United States District Court, S.D. Indiana, New Albany Division
EUGENE E. SALESMAN, Plaintiff,
YELLOW AMBULANCE SERVICES, Defendant.
ENTRY ON MOTIONS IN LIMINE
WALTON PRATT, JUDGE
matter is before the Court on Motions in Limine
filed by Defendant Yellow Ambulance Services (“Yellow
Ambulance”) (Filing No. 54) and Plaintiff
Eugene E. Salesman (“Mr. Salesman”) (Filing
No. 55). This case is scheduled for a trial by jury to
begin on Monday, February 10, 2020. In anticipation of that
trial, both parties have moved the Court to rule on various
evidentiary issues. For the following reasons, Yellow
Ambulance's Motion in Limine is granted
in part and denied in part, and Mr. Salesman's
Motion in Limine is granted in part and
denied in part.
15, 2016, Yellow Ambulance provided emergency services to Mr.
Salesman after he suffered a seizure at his home. Mr.
Salesman alleges that in responding to the dispatch, Yellow
Ambulance employees were grossly negligent and failed to
follow the applicable standard(s) of care in extricating the
him from his home and in transporting him to the dispatched
ambulance. Said negligence and/or breach of the standard(s)
of care caused Mr. Salesman to fall and suffer multiple
fractures in his leg, causing severe and permanent injuries
and damages. Yellow Ambulance denies any negligence and
asserts that due care was exercised. Yellow Ambulance alleges
the evidence will show that Mr. Salesman was noncompliant
with questioning and directives. He was moving from room to
room unassisted despite being advised to stay seated. As Mr.
Salesman was assisted to a stretcher by an employee of Yellow
Ambulance, he misstepped onto his porch and rolled his right
ankle. Yellow Ambulance denies that it caused or contributed
to any injury to Mr. Salesman's ankle. Mr. Salesman filed
a Complaint in May 2016 in Clark County Circuit Court and
Yellow Ambulance removed this action to federal court.
(Filing No. 1.) On December 31, 2019, Yellow
Ambulance filed a Motion in Limine asking the Court
to rule on various evidentiary matters. (Filing No.
54.) On January 3, 2020, Mr. Salesman did the same.
(Filing No. 55.)
have broad discretion in ruling on evidentiary questions
during trial or before on motions in limine.”
Jenkins v. Chrysler Motors Corp., 316 F.3d 663, 664
(7th Cir. 2002). The court excludes evidence on a motion
in limine only if the evidence clearly is not
admissible for any purposes. See Hawthorne Partners v.
AT&T Technologies, Inc., 831 F.Supp. 1398, 1400
(N.D. Ill. 1993). Unless evidence meets this exacting
standard, evidentiary rulings must be deferred until trial so
questions of foundation, relevancy, and prejudice may be
resolved in context. Id. at 1400-01. Moreover,
denial of a motion in limine does not necessarily
mean that all evidence contemplated by the motion is
admissible; rather, it only means that, at the pretrial
stage, the court is unable to determine whether the evidence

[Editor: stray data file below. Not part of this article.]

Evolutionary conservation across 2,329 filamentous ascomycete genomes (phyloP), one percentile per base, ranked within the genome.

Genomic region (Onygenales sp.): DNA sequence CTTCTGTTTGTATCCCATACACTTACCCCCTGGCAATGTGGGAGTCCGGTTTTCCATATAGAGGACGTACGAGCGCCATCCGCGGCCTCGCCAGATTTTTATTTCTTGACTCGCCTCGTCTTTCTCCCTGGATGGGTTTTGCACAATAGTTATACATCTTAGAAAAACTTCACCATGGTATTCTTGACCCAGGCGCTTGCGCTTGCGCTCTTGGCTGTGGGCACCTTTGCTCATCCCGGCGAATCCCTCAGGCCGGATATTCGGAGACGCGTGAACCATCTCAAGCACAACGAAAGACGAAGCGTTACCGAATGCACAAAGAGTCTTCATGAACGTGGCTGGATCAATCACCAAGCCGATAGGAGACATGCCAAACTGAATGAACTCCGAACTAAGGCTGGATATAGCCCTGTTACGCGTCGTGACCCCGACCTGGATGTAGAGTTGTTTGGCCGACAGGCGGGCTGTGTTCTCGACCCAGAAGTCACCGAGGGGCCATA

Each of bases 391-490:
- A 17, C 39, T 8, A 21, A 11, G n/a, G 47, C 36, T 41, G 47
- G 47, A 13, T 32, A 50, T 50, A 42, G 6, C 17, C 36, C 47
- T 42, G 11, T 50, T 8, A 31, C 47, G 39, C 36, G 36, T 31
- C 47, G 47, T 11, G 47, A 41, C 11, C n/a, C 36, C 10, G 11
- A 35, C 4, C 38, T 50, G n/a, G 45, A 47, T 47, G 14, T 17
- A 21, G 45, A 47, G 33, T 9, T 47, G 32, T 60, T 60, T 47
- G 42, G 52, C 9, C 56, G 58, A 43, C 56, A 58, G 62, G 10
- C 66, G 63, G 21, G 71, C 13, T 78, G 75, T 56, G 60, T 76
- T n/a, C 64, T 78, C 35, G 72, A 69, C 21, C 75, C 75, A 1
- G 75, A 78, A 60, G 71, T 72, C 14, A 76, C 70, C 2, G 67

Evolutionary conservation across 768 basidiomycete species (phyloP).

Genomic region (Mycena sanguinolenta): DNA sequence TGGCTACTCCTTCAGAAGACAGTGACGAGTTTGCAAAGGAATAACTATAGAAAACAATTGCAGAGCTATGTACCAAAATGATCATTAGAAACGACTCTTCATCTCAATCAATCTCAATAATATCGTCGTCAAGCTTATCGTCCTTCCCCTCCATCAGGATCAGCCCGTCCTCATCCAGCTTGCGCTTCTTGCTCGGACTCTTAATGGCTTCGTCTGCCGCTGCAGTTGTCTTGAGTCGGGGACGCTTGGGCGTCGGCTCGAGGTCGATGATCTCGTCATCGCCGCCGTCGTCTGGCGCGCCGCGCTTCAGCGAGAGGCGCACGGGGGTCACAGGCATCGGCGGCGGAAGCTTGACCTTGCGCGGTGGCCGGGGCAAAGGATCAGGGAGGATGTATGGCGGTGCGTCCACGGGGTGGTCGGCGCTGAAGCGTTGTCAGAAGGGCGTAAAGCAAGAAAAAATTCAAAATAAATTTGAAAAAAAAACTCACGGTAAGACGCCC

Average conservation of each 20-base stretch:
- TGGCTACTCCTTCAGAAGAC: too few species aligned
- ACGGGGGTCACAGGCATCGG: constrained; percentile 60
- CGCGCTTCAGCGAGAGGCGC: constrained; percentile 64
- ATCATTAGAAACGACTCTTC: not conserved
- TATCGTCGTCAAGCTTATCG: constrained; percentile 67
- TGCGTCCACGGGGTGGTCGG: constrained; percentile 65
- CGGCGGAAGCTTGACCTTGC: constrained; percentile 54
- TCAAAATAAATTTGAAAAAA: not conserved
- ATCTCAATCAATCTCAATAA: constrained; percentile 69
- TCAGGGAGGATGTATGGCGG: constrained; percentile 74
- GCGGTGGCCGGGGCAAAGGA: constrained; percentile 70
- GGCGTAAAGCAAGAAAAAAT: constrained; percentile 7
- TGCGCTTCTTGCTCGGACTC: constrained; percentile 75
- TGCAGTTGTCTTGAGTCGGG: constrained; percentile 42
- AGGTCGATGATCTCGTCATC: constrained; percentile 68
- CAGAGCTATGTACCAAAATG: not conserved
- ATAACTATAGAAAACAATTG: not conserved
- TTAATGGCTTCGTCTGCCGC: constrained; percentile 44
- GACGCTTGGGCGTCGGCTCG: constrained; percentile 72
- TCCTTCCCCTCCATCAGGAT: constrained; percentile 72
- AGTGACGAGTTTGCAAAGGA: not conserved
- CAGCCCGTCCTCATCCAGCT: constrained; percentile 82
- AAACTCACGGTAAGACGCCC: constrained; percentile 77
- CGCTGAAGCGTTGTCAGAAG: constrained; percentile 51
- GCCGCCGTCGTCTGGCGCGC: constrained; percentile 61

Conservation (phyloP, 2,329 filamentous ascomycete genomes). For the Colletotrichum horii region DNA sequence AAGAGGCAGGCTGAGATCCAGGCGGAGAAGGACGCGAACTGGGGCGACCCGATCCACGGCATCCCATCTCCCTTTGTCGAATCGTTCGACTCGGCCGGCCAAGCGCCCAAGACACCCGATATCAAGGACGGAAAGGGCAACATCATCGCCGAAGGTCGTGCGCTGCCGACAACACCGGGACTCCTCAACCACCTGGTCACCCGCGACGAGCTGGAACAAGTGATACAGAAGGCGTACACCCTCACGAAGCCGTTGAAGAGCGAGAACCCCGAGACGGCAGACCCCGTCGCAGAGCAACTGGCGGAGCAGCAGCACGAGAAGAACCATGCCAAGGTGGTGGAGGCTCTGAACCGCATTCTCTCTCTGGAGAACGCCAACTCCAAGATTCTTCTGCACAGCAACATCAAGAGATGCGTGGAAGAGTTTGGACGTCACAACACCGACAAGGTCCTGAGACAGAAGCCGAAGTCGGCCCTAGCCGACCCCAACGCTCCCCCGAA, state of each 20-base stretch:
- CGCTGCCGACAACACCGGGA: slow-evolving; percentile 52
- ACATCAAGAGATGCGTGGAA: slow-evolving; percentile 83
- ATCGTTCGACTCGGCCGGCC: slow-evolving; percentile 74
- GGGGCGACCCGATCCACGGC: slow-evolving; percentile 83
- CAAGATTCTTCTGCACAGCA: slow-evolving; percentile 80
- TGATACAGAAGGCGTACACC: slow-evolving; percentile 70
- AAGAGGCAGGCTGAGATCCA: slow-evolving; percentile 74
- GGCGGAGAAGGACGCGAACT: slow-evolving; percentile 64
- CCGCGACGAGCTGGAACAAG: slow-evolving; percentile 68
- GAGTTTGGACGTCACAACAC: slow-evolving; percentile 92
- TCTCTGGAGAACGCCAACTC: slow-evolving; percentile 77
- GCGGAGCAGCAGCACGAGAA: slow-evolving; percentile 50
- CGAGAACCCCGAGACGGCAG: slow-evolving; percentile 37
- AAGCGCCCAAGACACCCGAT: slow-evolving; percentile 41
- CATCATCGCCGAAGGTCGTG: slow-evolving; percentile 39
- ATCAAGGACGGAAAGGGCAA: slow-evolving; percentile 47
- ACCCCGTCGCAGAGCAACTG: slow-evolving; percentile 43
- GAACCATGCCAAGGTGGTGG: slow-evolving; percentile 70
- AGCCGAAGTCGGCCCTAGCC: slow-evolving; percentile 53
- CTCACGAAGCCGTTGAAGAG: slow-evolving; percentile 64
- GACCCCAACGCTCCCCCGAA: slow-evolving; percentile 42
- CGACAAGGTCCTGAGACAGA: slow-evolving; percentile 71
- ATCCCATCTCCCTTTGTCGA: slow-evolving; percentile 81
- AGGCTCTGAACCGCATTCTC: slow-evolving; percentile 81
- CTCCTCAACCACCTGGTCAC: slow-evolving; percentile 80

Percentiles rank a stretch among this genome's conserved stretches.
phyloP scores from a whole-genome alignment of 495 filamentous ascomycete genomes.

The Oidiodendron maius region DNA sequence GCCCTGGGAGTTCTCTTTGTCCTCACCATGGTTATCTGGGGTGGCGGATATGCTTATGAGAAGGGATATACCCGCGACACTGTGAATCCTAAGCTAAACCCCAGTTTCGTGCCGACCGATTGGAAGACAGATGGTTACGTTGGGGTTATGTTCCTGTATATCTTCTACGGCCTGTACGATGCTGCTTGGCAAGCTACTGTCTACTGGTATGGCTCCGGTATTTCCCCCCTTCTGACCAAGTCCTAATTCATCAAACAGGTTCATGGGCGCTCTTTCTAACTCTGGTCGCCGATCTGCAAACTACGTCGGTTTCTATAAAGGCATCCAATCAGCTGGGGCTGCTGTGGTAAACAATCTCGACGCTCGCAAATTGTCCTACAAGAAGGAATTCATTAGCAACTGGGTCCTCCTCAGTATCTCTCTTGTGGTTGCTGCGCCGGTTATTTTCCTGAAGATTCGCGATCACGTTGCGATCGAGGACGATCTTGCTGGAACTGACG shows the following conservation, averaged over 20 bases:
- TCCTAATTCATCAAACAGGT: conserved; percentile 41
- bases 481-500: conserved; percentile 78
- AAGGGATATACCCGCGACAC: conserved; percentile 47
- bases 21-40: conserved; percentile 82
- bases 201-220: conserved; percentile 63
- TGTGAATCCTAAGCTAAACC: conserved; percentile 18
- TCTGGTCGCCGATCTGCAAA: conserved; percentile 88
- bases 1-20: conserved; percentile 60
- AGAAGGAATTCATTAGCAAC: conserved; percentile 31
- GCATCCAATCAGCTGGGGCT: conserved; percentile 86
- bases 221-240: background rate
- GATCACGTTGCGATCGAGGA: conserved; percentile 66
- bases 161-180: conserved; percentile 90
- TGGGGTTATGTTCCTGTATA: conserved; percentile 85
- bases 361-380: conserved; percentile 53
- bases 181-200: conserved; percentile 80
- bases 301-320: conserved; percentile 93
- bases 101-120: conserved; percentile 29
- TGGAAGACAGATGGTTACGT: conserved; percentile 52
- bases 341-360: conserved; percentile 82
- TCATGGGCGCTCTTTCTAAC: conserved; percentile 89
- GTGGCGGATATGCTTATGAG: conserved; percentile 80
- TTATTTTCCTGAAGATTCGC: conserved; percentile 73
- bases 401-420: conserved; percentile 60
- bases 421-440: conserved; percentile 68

should be excluded. Id. at 1401.
party has filed a Motion in Limine with multiple
facets. The Court will address each Motion separately.
Yellow Ambulance's Motion in Limine (Filing No.
Ambulance asks the Court to rule on eight evidentiary issues.
It argues: (1) Mr. Salesman's treating healthcare
providers should not be allowed to testify beyond the scope
of their own diagnosis and treatment; (2) Mr. Salesman's
expert witness should be prohibited from offering opinions
not contained in Mr. Salesman's expert witness
disclosures; (3) lay witnesses should be precluded from
offering expert opinions; (4) hearsay statements of
healthcare providers should be excluded; (5) evidence of
insurance or coverage should be excluded; (6) other lawsuits
or allegations of negligence involving Yellow Ambulance
should be excluded; (7) any reference to Mr. Salesman or his
family as “victims” should be excluded; (8)
expert reports should not be introduced into
evidence. (Filing No. 54.) In his
Response, Mr. Salesman only addresses the first issue-whether
his treating healthcare providers should be allowed to
testify as experts. (Filing No. 59.)
Healthcare Providers' Testimony
Ambulance asserts that Mr. Salesman's treating healthcare
providers were not properly disclosed under Federal Rule of
Civil Procedure 26(a)(2), and therefore their testimonies
should be limited to the scope of their own diagnosis or
treatment. (Filing No. 54 at 2; Filing No.
29-1.) Mr. Salesman contends that his Interrogatory
Responses serve as a FRCP 26(a)(2) disclosure. (Filing
No. 59.) In response to Yellow Ambulance's request
to “identify all medical care providers who have
advised Plaintiff that the acts, negligence and/or omissions
of Defendant caused or contributed to Plaintiff's
injuries, ” Mr. Salesman responded, “Plaintiff
has not yet requested his orthopedic surgeon, Dr. Patrick D.
Bauer to render an opinion as to the cause of Plaintiff's
injuries but does believe that Dr. Bauer will state that the
accident in question caused or contributed to Plaintiff's
injuries.” (Filing No. 59-1 at 4.) When asked
to identify expert witnesses, Mr. Salesman stated that he